1555: Exoplanet Names 2

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Exoplanet Names 2
I'm going to drive this Netherlands joke so far into the ground they'll have to build levees around it to keep the sea out.
Title text: I'm going to drive this Netherlands joke so far into the ground they'll have to build levees around it to keep the sea out.

[edit] Explanation

This comic is a continuation of 1253: Exoplanet Names, and was published the day after NASA announced the discovery of a number of planets, including a planet called a cousin to Earth, Kepler-452b. Black Hat proposes naming it Pluto, to commemorate the flyby of the dwarf planet of that name by NASA's New Horizons earlier the same month. He admits this alternative to end the discussion about the status of Pluto, which is subject to debate among both scientists and laypeople over whether-or-not it should be considered a planet. Pluto was considered a planet for a long period of time until, in 2005, the International Astronomical Union (IAU) created a new definition for the word 'planet' designed to exclude Pluto and similar objects, resulting in much debate (The IAU is the organization that takes responsibility for naming celestial bodies like planets, stars, and much more).

It may appear that, with Black Hat's suggestion, the answer to the question "is Pluto a planet?" will therefore always be "yes", regardless of the status of the Pluto in our Solar System according to the IAU. However the same IAU official definition that excludes Pluto also states that a 'planet' has to orbit our sun, so according to the IAU, nothing in this comic is a planet (the IAU definition only allows them to be exoplanets, which, like dwarf planets, are not planets). Hence, the debate indeed becomes 'a little more confusing'. This is in line with Black Hat's characterisation as a mischief-maker.

The title text is referring to the planet name entry Netherlands VI for the star EPIC 201912552. Randall thus continues his references to the Dutch people taking over the world and then the universe after the earth's oceans has been drained and transported to Mars. This happens in two consecutive What if?'s, Drain the Oceans and Drain the Oceans: Part II, was referenced in Dropping a Mountain, and was referenced again the week before this comic in 1551: Pluto. Due to a drain in the Earth's ocean the Netherlands does not have to worry about getting flooded anymore and since it now does not have to use all its resources preventing floods, it can use these to conquer the world (including Antarctica becoming South Netherlands). Then it takes on Mars (which becomes New Netherlands), and then a section of Pluto (again calling it New Netherlands). There is also a possible reference to 1519: Venus, but that comic has no direct relation to the conquests of the Dutch people like in the other three references. It should be mentioned, that New Netherland was actually a Dutch colony with New York City, formerly known as New Amsterdam, as its capital. So the name "New Netherlands" is "historically correct", while "Netherlands VI" isn't.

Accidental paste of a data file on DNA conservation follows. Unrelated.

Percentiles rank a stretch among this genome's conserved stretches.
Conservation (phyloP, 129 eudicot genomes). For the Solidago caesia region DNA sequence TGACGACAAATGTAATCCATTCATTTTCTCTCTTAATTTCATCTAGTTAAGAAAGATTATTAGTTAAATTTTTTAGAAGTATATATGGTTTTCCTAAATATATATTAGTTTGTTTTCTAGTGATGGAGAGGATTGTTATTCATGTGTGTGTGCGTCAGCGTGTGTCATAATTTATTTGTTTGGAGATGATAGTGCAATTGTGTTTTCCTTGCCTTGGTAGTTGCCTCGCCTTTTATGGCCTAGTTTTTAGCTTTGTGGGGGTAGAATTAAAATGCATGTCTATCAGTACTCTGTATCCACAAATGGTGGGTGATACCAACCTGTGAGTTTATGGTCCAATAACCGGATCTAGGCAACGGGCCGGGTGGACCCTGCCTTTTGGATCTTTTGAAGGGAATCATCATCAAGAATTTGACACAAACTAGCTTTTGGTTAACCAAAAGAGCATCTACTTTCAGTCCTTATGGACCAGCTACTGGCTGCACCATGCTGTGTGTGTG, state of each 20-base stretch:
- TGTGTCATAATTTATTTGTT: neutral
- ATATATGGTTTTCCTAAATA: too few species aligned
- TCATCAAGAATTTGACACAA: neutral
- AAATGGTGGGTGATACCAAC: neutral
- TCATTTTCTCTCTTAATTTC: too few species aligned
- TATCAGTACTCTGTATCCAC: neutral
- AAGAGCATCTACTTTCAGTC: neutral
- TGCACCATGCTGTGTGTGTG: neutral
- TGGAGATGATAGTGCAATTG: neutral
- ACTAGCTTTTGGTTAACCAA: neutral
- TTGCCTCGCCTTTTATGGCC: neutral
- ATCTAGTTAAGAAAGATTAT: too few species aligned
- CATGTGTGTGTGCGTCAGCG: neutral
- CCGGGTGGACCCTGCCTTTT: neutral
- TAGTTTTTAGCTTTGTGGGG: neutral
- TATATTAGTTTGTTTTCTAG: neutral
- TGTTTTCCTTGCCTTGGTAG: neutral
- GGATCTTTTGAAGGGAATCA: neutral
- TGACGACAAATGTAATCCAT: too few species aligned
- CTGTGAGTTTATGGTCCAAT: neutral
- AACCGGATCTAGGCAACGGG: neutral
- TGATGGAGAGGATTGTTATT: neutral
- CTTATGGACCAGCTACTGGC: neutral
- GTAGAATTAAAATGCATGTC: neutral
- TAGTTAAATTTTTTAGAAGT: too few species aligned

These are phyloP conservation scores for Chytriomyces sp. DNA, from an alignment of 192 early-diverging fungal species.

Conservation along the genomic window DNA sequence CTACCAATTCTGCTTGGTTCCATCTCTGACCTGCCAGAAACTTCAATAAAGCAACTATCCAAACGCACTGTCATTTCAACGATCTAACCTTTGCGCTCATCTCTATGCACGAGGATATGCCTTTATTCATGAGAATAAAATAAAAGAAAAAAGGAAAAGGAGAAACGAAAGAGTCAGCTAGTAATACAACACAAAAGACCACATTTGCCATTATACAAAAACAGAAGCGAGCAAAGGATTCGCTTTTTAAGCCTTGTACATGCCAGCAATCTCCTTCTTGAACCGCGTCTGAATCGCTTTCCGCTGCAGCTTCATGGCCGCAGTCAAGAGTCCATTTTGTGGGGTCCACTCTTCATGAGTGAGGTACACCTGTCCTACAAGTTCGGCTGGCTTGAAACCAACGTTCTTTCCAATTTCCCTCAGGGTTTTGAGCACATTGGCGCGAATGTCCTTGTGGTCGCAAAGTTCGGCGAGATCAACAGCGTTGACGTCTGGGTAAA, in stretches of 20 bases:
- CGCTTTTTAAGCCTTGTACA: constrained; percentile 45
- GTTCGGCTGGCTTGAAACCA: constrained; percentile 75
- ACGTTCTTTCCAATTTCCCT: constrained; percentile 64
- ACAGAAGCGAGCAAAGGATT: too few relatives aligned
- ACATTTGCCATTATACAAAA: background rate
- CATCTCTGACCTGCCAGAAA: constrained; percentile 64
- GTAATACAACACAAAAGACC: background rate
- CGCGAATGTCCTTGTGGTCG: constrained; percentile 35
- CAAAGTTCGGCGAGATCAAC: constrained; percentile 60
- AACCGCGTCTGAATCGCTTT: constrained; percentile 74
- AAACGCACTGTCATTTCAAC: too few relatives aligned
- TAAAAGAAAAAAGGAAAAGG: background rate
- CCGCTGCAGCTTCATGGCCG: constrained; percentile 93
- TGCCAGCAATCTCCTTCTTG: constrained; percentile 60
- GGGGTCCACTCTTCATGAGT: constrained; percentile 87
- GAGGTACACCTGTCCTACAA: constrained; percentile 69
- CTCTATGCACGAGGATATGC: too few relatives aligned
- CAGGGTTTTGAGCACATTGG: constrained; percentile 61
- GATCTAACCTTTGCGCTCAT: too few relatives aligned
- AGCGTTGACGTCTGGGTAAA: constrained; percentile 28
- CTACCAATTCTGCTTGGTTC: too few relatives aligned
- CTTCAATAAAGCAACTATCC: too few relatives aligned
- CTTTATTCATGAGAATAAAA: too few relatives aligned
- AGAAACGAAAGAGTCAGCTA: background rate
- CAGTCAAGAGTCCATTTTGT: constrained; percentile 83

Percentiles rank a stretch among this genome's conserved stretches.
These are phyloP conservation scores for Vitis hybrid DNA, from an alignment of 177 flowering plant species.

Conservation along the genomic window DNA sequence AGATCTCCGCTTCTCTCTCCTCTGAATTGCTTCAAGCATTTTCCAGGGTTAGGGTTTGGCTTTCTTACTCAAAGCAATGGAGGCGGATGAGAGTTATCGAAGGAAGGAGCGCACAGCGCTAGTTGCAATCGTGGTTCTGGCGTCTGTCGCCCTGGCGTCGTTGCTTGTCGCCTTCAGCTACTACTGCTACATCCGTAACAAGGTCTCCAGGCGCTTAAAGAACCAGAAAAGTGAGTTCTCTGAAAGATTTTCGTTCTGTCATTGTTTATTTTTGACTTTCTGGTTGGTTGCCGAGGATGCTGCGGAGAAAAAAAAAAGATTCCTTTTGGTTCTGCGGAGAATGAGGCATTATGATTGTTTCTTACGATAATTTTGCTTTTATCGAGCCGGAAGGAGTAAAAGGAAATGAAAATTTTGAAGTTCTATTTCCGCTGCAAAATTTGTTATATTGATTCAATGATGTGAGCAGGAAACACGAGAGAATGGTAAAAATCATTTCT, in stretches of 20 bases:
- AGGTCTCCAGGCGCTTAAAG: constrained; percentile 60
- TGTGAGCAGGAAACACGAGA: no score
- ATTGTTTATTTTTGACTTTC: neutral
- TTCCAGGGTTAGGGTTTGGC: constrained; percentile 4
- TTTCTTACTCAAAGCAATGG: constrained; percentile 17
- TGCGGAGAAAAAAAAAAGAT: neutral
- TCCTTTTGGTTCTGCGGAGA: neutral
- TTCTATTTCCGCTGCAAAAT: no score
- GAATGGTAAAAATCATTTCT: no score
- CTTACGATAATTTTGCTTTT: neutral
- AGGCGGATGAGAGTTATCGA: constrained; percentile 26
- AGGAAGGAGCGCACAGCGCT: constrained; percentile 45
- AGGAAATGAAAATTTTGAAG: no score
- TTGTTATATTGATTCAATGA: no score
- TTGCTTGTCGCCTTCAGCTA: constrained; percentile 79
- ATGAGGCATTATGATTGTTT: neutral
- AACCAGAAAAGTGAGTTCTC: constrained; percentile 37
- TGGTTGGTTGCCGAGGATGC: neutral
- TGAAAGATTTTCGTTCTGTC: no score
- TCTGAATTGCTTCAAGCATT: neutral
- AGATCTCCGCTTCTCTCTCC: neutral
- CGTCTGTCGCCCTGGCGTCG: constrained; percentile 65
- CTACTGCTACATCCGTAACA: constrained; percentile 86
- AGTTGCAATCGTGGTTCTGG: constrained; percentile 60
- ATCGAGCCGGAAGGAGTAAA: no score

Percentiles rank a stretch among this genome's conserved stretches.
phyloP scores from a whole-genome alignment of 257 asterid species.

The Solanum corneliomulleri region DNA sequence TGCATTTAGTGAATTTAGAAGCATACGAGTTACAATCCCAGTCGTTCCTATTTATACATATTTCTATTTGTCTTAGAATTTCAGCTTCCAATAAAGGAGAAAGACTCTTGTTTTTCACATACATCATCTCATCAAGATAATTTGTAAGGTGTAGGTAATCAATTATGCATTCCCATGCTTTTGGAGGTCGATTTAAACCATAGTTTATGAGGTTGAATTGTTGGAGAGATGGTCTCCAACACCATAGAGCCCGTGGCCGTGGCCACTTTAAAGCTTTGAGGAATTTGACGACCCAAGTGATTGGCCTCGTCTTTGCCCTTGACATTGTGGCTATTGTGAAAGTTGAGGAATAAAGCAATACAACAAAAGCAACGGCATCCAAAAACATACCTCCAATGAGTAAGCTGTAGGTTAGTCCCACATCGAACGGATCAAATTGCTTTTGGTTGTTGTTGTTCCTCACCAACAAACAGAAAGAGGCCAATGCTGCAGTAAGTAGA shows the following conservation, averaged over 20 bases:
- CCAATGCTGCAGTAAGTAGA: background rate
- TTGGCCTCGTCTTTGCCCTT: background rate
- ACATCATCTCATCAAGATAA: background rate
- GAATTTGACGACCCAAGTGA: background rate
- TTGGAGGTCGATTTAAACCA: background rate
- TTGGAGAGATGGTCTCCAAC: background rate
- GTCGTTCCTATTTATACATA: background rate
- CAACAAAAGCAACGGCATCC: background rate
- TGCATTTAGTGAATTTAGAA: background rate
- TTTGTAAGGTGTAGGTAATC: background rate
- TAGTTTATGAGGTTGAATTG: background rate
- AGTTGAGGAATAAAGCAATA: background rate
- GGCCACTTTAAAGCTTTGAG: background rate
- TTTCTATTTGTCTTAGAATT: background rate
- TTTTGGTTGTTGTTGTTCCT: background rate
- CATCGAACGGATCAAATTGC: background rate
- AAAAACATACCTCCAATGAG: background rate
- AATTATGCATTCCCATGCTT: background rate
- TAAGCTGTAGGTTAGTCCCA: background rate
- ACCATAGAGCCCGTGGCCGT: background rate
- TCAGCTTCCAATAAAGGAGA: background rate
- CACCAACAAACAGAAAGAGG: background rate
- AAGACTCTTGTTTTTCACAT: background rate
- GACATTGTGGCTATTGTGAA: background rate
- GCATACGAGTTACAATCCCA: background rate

In the title text Randall mentioned that he will continue with this Netherlands joke driving it so far into the ground, (i.e. way beyond the point where it stops being funny), that they (the Dutch people) will have to build levees (or dykes) around it to keep the sea out - thus making it funny again... By forcing the Dutchmen to build new levees for this reason, the whole issue with their conquest of the world will be over before it happens.

[edit] Table

This table explains each entry in the comic table. The "Status" column refers to the comic 1253: Exoplanet Names, and indicates if the entry was already in that version (Old), if it is an addition since then (New) or if the entry has been updated (Update).

Star Planet Status Suggested Name Explanation
Gliese 667 b Old Space Planet A very unimaginative name; every planet is in space.[citation needed]
c Old PILF Pun of MILF, i.e. Planet I'd Like to Fuck. Planet c is a relatively hot planet, within the habitable zone.
d Old A Star "A Star" is obviously a bad name for a planet. A* (pronounced "A star") is already used in astronomy, for example the Milky Way's black hole core is Sagittarius A*. "A star" is also the name for the character asterisk and the name of the popular A* search algorithm in computer science.
e Old e'); DROP TABLE PLANETS;-- Mrs. Roberts is probably trying to use SQL injection like in Exploits of a Mom, in which her son Robert'); DROP TABLE students;-- caused the school a lot of trouble when his name was put in. The idea here is that the IAU would enter the name into their system and promptly lose all of their data pertaining to planets. Note that Planet e is located in the habitable zone of the star system.